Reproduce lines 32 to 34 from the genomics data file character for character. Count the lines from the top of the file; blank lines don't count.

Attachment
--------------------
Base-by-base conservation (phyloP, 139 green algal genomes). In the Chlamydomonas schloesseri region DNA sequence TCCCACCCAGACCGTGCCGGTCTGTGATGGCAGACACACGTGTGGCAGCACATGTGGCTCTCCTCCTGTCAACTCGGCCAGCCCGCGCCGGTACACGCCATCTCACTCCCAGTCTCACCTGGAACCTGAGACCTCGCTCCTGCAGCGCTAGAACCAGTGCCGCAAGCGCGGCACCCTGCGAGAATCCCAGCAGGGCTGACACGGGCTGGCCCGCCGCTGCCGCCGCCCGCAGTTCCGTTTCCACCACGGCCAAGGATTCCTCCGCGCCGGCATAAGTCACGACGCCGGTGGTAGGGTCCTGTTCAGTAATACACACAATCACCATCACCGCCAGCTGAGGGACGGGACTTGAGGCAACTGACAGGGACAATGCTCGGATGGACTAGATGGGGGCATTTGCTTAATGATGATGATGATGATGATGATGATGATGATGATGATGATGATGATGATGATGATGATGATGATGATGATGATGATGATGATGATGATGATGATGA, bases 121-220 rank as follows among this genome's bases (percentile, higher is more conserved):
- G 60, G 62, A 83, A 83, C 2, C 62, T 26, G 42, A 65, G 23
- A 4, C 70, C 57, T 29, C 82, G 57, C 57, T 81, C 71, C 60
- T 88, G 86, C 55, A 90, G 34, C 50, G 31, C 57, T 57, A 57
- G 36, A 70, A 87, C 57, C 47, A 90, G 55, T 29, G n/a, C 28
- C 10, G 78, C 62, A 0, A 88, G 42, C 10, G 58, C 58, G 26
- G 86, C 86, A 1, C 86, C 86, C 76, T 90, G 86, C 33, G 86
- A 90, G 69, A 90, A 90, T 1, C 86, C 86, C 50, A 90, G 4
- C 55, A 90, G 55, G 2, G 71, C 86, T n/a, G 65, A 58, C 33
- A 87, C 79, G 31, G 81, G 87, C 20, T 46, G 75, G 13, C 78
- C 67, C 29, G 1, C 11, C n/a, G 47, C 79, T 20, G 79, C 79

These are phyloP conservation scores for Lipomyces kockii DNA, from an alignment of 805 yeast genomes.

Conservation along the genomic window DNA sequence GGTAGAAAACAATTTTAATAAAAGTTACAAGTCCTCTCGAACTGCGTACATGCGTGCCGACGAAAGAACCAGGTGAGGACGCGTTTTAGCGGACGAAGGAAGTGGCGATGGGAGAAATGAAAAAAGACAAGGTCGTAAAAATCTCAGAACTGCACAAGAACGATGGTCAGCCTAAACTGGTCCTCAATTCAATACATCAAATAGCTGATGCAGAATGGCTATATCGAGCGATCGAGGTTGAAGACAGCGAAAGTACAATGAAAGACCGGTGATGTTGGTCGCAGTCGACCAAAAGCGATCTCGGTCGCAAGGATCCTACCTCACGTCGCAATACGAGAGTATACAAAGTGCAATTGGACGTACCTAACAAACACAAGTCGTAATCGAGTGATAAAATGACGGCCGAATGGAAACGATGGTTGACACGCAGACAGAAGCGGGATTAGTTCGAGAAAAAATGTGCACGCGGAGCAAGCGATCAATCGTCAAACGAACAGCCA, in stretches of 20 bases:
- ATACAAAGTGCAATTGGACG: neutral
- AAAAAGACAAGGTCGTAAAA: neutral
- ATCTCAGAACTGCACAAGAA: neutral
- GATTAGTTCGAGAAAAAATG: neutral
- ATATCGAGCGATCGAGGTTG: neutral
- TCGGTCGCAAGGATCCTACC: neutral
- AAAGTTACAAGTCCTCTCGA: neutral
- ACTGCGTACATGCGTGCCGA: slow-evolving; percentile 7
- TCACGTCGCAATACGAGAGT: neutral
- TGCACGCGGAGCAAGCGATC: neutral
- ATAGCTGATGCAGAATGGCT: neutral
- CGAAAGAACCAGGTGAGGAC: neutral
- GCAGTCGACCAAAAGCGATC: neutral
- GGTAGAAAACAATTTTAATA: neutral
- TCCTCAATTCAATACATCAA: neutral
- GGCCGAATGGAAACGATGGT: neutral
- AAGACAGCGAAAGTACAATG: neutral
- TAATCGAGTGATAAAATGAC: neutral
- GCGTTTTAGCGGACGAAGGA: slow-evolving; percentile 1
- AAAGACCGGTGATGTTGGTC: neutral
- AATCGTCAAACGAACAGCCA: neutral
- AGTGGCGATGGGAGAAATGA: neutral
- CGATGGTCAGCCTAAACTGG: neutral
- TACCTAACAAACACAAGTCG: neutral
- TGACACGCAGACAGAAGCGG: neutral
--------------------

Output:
- GCGTTTTAGCGGACGAAGGA: slow-evolving; percentile 1
- AAAGACCGGTGATGTTGGTC: neutral
- AATCGTCAAACGAACAGCCA: neutral